It took a long time to write these words. I'm not referring to the psychosomatic affliction known as writer's block. I mean the delays caused by the process of composition and revision. The clichés I've killed! The drafts I've lost! The existence of this page—this paragraph—is a marvelous feat of Darwinian staying power. It has gone through so many minor and major tweaks that I can barely recall what it looked like when I began (on December 11, 2005, at 8:14 P.M., to be precise). The road from rough draft to final manuscript was a lengthy, indirect one, with so many wrong turns that I feel carsick just glancing back in the rearview mirror.
In her essay "Education of the Poet," from Proofs & Theories (Ecco Press, 1994), Louise Glück asserts that "most writers spend much of their time in various kinds of torment: wanting to write, being unable to write; wanting to write differently, being unable to write differently. In a whole lifetime, years are spent waiting to be claimed by an idea. The only real exercise of the will is negative: we have toward what we write the power of veto." Writers don't get just one shot at putting words down correctly. It's not like having to hit a professionally pitched baseball. It is in the nature of the literary arts to revise. You get far more than three strikes in writing; you can have three hundred, if you need them. When asked about revision, Ernest Hemingway said, "I rewrote the ending to A Farewell to Arms, the last page of it, thirty-nine times before I was satisfied." I use the same labor-intensive approach, and so do almost all the writers I admire.
The goal of all this revision? To create a coherent human voice, or even a chorus of voices, so that when a reader picks up the work, it seems a form of spontaneous generation, in which sentences arrive one perfect word after another. When this succeeds, the reader believes in the writer's authority. As Buddy Glass, the narrator of J.D. Salinger's Seymour: An Introduction (Little, Brown, 1963), says, "We read, and usually we believe; good, bad, or indifferent, any string of English words holds our attention as if it came from Prospero himself."
But the real Prosperos are improvisers—the artists, musicians, comedians, and writers whose compositions seem to erupt fully realized from the mind or mouth or instrument. The artifice of most literary composition is, when you think about it, a little embarrassing when compared to what professional improvisers do. Pianist Keith Jarrett, for instance, performs entire concerts, entire albums, off the top of his head. Most writers are engaged in a relatively safe and easy task—we face nothing like the kind of threats (hecklers, immediate public humiliation) known to the onstage extemporizer. We operate in slow-motion, crawling at a dial-up pace compared to the cable-modem speed of the improvisers. They walk onstage and dare to make visible everything that they've ever learned—and then to learn even more right there in front of an audience. This takes courage, a willingness to test oneself in the most extreme circumstances. Nothing gets erased in a live performance. You have to succeed with every word, every note. But if you do go flat or sharp, you must ride your mistake until its ultimate, and ultimately beautiful, conclusion. In fact, true improvisation requires the sort of solipsistic fortitude that mopey Stephen Dedalus suggests in James Joyce's Ulysses: "A man of genius makes no mistakes; his errors are volitional and are the portals of discovery." To improvise is to court error, and to trust that your own artistry will prevail.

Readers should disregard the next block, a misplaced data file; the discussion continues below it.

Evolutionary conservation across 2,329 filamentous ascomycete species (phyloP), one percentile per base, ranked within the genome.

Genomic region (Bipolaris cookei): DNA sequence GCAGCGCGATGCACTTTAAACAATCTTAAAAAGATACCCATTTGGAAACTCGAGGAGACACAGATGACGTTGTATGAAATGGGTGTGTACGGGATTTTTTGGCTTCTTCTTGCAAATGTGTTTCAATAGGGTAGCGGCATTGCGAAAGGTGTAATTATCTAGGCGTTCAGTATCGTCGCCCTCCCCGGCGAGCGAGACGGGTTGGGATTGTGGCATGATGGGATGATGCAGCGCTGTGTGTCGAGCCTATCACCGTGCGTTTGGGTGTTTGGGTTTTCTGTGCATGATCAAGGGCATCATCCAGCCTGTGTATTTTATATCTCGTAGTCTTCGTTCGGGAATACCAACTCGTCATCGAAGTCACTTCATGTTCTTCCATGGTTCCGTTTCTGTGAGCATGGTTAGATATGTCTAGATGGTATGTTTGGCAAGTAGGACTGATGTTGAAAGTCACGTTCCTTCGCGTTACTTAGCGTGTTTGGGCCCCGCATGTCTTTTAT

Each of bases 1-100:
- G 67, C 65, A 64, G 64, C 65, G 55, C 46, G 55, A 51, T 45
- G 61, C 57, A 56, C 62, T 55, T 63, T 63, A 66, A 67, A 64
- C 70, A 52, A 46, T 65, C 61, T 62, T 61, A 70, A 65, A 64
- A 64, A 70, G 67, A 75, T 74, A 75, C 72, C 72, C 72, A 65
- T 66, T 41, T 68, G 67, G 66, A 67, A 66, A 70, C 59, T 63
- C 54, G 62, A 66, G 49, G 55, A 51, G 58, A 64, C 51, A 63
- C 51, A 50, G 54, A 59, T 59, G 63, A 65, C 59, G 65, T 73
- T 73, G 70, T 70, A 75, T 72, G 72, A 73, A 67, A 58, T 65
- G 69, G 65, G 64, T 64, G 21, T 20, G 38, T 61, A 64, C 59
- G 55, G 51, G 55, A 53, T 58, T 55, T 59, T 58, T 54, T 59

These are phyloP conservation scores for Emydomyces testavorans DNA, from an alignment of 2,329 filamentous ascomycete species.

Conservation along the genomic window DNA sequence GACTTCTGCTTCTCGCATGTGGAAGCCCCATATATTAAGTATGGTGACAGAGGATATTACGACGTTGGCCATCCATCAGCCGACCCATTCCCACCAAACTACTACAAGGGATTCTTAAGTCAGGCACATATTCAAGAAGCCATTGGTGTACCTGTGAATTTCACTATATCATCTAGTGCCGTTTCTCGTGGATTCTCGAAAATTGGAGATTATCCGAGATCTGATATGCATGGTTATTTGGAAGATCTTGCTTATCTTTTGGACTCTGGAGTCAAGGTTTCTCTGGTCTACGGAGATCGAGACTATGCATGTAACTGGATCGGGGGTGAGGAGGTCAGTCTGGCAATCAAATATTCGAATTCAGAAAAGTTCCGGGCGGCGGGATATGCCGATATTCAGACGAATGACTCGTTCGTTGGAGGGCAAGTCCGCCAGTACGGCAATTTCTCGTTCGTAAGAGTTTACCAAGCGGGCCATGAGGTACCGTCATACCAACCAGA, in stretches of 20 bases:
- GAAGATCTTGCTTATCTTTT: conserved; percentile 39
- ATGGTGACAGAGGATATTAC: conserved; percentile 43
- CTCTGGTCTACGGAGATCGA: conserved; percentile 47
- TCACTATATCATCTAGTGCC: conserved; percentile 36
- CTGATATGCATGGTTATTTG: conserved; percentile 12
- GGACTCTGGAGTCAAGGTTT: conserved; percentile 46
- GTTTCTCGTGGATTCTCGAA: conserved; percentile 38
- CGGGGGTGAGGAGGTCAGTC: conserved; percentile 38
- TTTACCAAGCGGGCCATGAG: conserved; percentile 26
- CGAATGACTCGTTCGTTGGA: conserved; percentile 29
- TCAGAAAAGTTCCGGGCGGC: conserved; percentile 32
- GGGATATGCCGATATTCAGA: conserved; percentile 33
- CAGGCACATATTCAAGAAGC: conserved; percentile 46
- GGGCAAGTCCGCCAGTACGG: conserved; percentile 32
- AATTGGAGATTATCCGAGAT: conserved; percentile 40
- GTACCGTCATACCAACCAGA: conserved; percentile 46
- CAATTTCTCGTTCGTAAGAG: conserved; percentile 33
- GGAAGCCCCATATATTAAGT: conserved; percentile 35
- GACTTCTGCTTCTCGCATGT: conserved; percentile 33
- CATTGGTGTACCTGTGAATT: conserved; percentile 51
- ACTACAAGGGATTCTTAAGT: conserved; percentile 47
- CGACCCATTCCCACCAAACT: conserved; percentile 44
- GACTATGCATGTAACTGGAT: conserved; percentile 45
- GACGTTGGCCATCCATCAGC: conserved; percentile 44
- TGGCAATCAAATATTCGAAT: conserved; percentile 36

Improvisation is often miscast, in the drama of our cultural life, as the slow second cousin of Thoughtful Composition. It's nothing more serious than an ad-lib here, a Freudian blurt there. The negative definition of the term asserts that all improvisers work from impulse rather than from intellect, and that the idea of spontaneous expression is too messy a business to bother with. Far better, argues the anti-improv school, for Apollonian order to impose a sort of rhetorical martial law on human expression.
Consider Harold Bloom's remarks about "Spontaneous Me," a poem by Walt Whitman. "Whitman is no improviser," opines the critic. "His artistry reflects conscious study of his precursors in the language, despite his American nationalist ambivalence toward British tradition." This insinuates that an improviser is someone who operates without cultural knowledge, who works directly out of his own, impoverished self. It's a radically unfair characterization. I'd argue that improvisation involves exactly the sort of awareness that Bloom recognizes in Whitman. Think of the relentless wit of Robin Williams, the adventurous saxophone solos of Sonny Rollins. These men deliver remarkably thoughtful (and thought-provoking) performances, their minds churning at incredible speeds, making aesthetic calculations at an unthinkably rapid pace.